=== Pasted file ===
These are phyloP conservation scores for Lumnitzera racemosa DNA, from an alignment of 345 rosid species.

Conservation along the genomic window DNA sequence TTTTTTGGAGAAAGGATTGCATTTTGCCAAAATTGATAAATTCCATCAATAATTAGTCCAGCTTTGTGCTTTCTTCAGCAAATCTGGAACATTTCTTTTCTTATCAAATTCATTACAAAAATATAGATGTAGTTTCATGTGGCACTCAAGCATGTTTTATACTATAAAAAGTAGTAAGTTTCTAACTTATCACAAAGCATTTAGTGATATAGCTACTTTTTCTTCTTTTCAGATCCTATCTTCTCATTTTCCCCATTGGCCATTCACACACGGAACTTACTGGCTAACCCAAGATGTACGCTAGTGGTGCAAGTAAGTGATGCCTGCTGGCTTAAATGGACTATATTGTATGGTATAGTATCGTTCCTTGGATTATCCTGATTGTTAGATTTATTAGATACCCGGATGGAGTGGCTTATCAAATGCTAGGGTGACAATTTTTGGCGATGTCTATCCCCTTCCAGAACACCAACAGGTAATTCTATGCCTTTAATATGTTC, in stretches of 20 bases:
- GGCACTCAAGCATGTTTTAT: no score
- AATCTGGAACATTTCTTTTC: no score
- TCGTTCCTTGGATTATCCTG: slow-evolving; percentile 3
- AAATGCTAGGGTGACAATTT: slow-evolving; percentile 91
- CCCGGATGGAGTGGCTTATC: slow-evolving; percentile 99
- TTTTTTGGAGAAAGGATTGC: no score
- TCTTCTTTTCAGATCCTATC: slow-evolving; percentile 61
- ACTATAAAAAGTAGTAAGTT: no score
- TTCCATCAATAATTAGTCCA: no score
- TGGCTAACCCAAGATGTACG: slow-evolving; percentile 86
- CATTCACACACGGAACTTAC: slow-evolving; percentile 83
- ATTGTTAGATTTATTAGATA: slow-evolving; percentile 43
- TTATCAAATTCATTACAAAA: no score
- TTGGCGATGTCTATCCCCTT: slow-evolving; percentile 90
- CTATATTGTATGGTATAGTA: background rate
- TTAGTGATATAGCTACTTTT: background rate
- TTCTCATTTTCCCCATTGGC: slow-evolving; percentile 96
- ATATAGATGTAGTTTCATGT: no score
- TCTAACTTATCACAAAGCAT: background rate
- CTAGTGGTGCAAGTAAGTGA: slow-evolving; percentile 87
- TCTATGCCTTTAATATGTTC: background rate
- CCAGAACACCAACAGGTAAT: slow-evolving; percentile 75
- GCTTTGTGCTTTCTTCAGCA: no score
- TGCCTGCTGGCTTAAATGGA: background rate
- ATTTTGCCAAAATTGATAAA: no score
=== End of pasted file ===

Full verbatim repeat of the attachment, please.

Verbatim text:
These are phyloP conservation scores for Lumnitzera racemosa DNA, from an alignment of 345 rosid species.

Conservation along the genomic window DNA sequence TTTTTTGGAGAAAGGATTGCATTTTGCCAAAATTGATAAATTCCATCAATAATTAGTCCAGCTTTGTGCTTTCTTCAGCAAATCTGGAACATTTCTTTTCTTATCAAATTCATTACAAAAATATAGATGTAGTTTCATGTGGCACTCAAGCATGTTTTATACTATAAAAAGTAGTAAGTTTCTAACTTATCACAAAGCATTTAGTGATATAGCTACTTTTTCTTCTTTTCAGATCCTATCTTCTCATTTTCCCCATTGGCCATTCACACACGGAACTTACTGGCTAACCCAAGATGTACGCTAGTGGTGCAAGTAAGTGATGCCTGCTGGCTTAAATGGACTATATTGTATGGTATAGTATCGTTCCTTGGATTATCCTGATTGTTAGATTTATTAGATACCCGGATGGAGTGGCTTATCAAATGCTAGGGTGACAATTTTTGGCGATGTCTATCCCCTTCCAGAACACCAACAGGTAATTCTATGCCTTTAATATGTTC, in stretches of 20 bases:
- GGCACTCAAGCATGTTTTAT: no score
- AATCTGGAACATTTCTTTTC: no score
- TCGTTCCTTGGATTATCCTG: slow-evolving; percentile 3
- AAATGCTAGGGTGACAATTT: slow-evolving; percentile 91
- CCCGGATGGAGTGGCTTATC: slow-evolving; percentile 99
- TTTTTTGGAGAAAGGATTGC: no score
- TCTTCTTTTCAGATCCTATC: slow-evolving; percentile 61
- ACTATAAAAAGTAGTAAGTT: no score
- TTCCATCAATAATTAGTCCA: no score
- TGGCTAACCCAAGATGTACG: slow-evolving; percentile 86
- CATTCACACACGGAACTTAC: slow-evolving; percentile 83
- ATTGTTAGATTTATTAGATA: slow-evolving; percentile 43
- TTATCAAATTCATTACAAAA: no score
- TTGGCGATGTCTATCCCCTT: slow-evolving; percentile 90
- CTATATTGTATGGTATAGTA: background rate
- TTAGTGATATAGCTACTTTT: background rate
- TTCTCATTTTCCCCATTGGC: slow-evolving; percentile 96
- ATATAGATGTAGTTTCATGT: no score
- TCTAACTTATCACAAAGCAT: background rate
- CTAGTGGTGCAAGTAAGTGA: slow-evolving; percentile 87
- TCTATGCCTTTAATATGTTC: background rate
- CCAGAACACCAACAGGTAAT: slow-evolving; percentile 75
- GCTTTGTGCTTTCTTCAGCA: no score
- TGCCTGCTGGCTTAAATGGA: background rate
- ATTTTGCCAAAATTGATAAA: no score